Employees working outside

A Different Path for Thinking

The outdoors is becoming the new frontier of workplace collaboration

With so many design trends to focus on, the one that almost always gets overlooked is utilizing the outdoors to work and collaborate.

And before all you ‘realists’ jump up with snarled lips and yell, “Yeah, but we live in the upper Midwest where we only get 2 seasons…” hear me out.

Collaboration is generally defined as a process of working together toward common goals. Too often this is done inside of a box (a conference room), that fits inside another box (the workplace), and that fits even more neatly inside yet another box (the office building). These levels of constraint can be seen by some as The Seventh Circle of Hell, while others may use this time in meetings to check Facebook to stalk their former heartthrob.  In order to creatively develop solutions, strengthen a team bond, and reduce the stress in our work lives, there is just one thing that you need to do – go outside!

Offering an antidote for the technology-addicted, Harvard physician Eva M. Selhub, co-author of Your Brain on Nature, says spending time outdoors is like turning off the stress responses in your brain (and switching on the reward neurons) that allows the higher brain centers to be accessed, resulting in increased concentration, improved memory, greater creativity and productivity, and reduced mental fatigue.

Stepping outdoors to meet with your team or converse with a coworker has been shown to lower blood pressure, while activating creativity in the whole brain.  First, from a neurochemical perspective (for all of you neurologists out there), our brains are more relaxed when we spend time outdoors due to the release of certain chemicals.  According to neuroscientist  David Strayer, when the prefrontal cortex (the front of our melons) quiets down (by sitting or walking in nature), the brain’s default mode network (the back of our brains) kicks in, allowing the ‘flash of insight’ (the cartoon light bulb for an idea) to occur.  Aha!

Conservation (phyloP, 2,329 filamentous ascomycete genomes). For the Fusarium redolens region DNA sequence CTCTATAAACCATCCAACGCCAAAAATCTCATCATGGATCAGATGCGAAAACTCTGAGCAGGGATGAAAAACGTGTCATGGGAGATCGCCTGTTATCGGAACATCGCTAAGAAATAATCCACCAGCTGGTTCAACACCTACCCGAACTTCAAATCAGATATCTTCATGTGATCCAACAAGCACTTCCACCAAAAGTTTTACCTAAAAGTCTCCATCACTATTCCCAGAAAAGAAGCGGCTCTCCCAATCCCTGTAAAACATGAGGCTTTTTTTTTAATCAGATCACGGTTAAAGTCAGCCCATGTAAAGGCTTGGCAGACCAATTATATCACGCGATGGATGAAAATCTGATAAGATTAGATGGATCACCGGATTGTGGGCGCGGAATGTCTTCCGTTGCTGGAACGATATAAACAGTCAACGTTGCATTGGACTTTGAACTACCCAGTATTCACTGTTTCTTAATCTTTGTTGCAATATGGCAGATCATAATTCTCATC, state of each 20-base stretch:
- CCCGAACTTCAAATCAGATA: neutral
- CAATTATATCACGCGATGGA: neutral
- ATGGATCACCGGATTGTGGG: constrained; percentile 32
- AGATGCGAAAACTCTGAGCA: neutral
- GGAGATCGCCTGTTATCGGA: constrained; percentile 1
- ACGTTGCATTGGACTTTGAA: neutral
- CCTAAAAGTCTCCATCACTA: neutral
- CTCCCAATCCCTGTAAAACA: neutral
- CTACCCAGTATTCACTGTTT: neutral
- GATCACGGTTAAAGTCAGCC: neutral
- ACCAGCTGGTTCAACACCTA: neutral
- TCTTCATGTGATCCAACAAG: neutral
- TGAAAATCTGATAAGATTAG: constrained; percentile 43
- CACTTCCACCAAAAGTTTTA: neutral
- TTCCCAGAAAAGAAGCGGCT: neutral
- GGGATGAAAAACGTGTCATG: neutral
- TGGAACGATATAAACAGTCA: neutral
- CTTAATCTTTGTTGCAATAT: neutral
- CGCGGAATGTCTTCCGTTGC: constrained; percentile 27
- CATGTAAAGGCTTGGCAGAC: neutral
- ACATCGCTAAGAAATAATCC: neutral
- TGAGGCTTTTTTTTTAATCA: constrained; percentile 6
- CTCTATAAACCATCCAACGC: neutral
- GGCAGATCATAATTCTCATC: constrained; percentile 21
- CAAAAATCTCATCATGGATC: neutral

Another interesting approach and growing trend to collaboration that involves greater wellness is the ‘walk and talk’, or the walking meeting.  Not all collaborative interactions are suitable for walking meetings (it would be difficult to continuously navigate a mobile whiteboard outside without running it into that poor squirrel who can’t make a decision), and not everyone can physically participate in these walking meetings, but for those interactions where colleagues are conferring on decisions or exploring possible solutions, this is a great alternative.

So instead of reaching for that 2:30pm energy drink that makes your hand look ginormous, push yourself away from that desk, grab a colleague, and head outside to collaborate!  Your brain, your body, and your colleague will thank you!

 

For more insight on working outdoors, check out Outside Is The New In, a brief presentation by John Scott.

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